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The Nyack Artist’s Studio: Steven Bernstein

The Virtuoso Slide Trumpeter Shows Off His Historic Collection of Americana

by Chris Stanton
Steven Bernstein built his storied career by doing everything at once. An acclaimed trumpeter, composer, arranger and bandleader, Bernstein cut his teeth in the eclectic late-’70s New York scene, where audiences demanded a wide-ranging setlist.
“I come from a generation where walls were being brought down,” Bernstein says when I visit him in his South Nyack home, crediting his varied career to the popularity of disparate genres and sounds in the 1970s. In a recent residency at The Stone in New York City, Bernstein trotted out six of his different bands over the course of a week, as if to prove that variety remains the one constant in an ever-evolving career.
“He’s a unique musician,” says Briggan Krauss, who plays saxophone in Bernstein’s long-running Sexmob project. “In every project I’ve been involved with him, he’s been himself.” Sexmob’s new album, Cultural Capital, seems designed to reaffirm this point, and is the first of the subversive jazz quartet’s releases to be comprised entirely of Bernstein’s original compositions.
After four decades of establishing his musical legacy and crossing paths with cultural icons, Bernstein has become something of a music historian. His memory alone houses an encyclopedia of priceless anecdotes, including collaborations with Quincy Jones, nights on the town with Sonny Simmons and encounters with Courtney Love. (When asked of the latter, Bernstein shrugs, “You can imagine.”). Mementos from these experiences have piled up over the years, and Bernstein’s home studio in Nyack now resembles a personalized, jazz-themed Library of Congress.
“I’m a collector, and people know I’m a collector,” Bernstein explains. “So they give things to me, and I have more things than I have space for.” The musician took the time recently to show off this vast collection to Nyack News and Views, explaining the order behind the madness of an artistic space that might appear cluttered to the untrained eye.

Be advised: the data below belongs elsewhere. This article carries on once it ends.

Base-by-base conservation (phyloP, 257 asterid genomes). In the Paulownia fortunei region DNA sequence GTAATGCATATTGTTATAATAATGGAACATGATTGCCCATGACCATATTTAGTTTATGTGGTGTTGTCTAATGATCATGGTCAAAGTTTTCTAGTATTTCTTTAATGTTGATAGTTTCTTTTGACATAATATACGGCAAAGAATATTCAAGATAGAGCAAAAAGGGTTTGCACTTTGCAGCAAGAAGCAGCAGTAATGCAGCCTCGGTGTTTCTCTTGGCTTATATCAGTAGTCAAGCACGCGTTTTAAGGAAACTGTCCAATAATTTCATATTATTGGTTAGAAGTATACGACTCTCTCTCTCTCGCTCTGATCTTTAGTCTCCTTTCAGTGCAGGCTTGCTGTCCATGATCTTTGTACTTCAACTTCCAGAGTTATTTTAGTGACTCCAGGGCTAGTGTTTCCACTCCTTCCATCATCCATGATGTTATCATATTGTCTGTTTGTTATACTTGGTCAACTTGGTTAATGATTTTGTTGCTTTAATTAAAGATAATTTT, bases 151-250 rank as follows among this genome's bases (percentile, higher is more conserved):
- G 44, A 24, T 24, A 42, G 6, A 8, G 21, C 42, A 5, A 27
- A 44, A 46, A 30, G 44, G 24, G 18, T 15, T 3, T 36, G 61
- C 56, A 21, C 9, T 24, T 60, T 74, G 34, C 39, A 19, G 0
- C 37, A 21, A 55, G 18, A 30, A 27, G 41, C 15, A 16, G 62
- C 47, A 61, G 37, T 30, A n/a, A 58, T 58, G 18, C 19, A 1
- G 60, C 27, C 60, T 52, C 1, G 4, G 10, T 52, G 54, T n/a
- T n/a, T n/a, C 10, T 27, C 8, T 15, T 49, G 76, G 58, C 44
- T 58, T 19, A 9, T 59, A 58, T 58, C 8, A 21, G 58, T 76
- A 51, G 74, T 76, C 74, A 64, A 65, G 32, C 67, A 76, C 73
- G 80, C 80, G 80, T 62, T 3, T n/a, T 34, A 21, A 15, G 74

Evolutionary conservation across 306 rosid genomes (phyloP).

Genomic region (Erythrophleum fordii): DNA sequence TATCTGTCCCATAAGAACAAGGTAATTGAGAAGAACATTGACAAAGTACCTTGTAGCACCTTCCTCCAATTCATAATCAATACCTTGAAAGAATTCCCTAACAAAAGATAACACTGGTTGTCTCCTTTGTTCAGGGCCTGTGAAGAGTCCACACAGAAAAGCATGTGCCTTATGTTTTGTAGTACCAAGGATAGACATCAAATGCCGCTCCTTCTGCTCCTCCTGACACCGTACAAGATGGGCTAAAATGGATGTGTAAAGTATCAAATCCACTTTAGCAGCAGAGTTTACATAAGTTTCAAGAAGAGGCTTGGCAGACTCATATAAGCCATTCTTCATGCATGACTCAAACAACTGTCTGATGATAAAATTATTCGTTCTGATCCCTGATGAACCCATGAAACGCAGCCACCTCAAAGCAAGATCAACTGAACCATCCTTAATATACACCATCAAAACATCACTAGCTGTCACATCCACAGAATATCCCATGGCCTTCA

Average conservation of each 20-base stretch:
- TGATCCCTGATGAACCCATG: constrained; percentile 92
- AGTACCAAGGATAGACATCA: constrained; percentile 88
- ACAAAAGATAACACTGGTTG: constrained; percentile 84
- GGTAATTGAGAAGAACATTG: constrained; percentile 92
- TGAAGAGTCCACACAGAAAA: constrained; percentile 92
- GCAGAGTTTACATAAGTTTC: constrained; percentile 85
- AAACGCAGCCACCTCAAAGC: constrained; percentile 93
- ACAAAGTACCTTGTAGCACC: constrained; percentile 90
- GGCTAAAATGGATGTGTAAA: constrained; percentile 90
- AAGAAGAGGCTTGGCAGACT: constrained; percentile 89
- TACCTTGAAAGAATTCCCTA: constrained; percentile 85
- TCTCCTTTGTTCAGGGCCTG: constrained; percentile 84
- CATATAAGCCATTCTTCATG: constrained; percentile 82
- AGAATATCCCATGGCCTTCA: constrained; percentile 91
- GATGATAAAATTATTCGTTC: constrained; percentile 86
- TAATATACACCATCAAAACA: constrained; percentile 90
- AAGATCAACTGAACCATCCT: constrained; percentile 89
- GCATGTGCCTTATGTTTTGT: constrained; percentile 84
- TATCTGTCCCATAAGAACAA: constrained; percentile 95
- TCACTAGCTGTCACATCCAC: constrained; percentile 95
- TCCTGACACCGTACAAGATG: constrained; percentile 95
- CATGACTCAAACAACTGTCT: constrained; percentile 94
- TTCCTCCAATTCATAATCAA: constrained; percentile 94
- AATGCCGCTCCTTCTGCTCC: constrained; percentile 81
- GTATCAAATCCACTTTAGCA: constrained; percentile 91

As one might expect of a jazz connoisseur’s studio, vinyl records overflow from a wall-to-wall bookshelf, partially arranged in alphabetical order. Endless sheet music fills cabinets while carefully arranged instruments cover the floor, leaving a thin but visible path around the room. One collection, though, remains cordoned off from the rest: a rare assortment of 78s, dating back to the early days of recorded music. After reluctantly buying the whole collection from a friend, Bernstein now values the fragile records above most of the other items in his studio. “I kind of feel like I’m preserving American history,” he says. “There’s stuff here that might not exist anywhere else.”
When Bernstein makes his way around the studio, his far-reaching impact on the worlds of live and recorded music only becomes more apparent. When asked about a Lou Reed compilation book casually piled atop a record stack, he flips it open to a two-page spread dedicated to none other than Steven Bernstein, complete with a handwritten note from the Velvet Underground legend himself. Elsewhere, “Thank you” notes litter the walls. Closer inspection reveals signatures by the likes of filmmakers Robert Altman and Woody Allen, thanking Bernstein for his arrangements in 1996’s Kansas City and 2012’s To Rome with Love, respectively.

“Music is a weird thing,” Bernstein says. “In that world, for what it is to be famous, I’m famous. There are books here by some of the most famous jazz writers that have chapters on me. But that doesn’t mean anything when you don’t have a regular job. A lot of musicians, they have nothing when they stop working.”
As much as his wide-ranging taste, this workman’s attitude has driven Bernstein’s restless career. When asked how he manages so many projects at the same time, he simply retorts, “I don’t have a choice.” While this variety of work allows him to defy easy categorization, Bernstein has developed a few stylistic trademarks over the years–namely, his unique mastery of the slide trumpet.
A collection of trumpets remains the centerpiece of Bernstein’s home studio. Slide trumpets–the instrument that Bernstein uses to front Sexmob–comprise at least half of the assortment. Each has a story, beginning with the slide trumpet that introduced him to the instrument in 1977, bought impulsively from a guitar shop in Woodstock. Others come from less humble origins, whether inherited from a member of the legendary Canadian Brass group or acquired from a retired agent of the British government.
“The thing about trumpets is, they’re not actually that expensive,” Bernstein says, gesturing toward the collection. “These are basically the price of one saxophone. And these are some of the most famous trumpets.”
While Bernstein’s home studio houses a few priceless artifacts, it is a space devoid of hierarchy, where a vintage psychedelic Playboy cover might (and does) hang next to a New Yorker caricature of the trumpeter and his band. Above all, though, it is a space defined by variety and a religious appreciation for music-–not unlike Bernstein himself.

Chris Stanton is a Cornell University alum. This article was originally published July 9, 2017.

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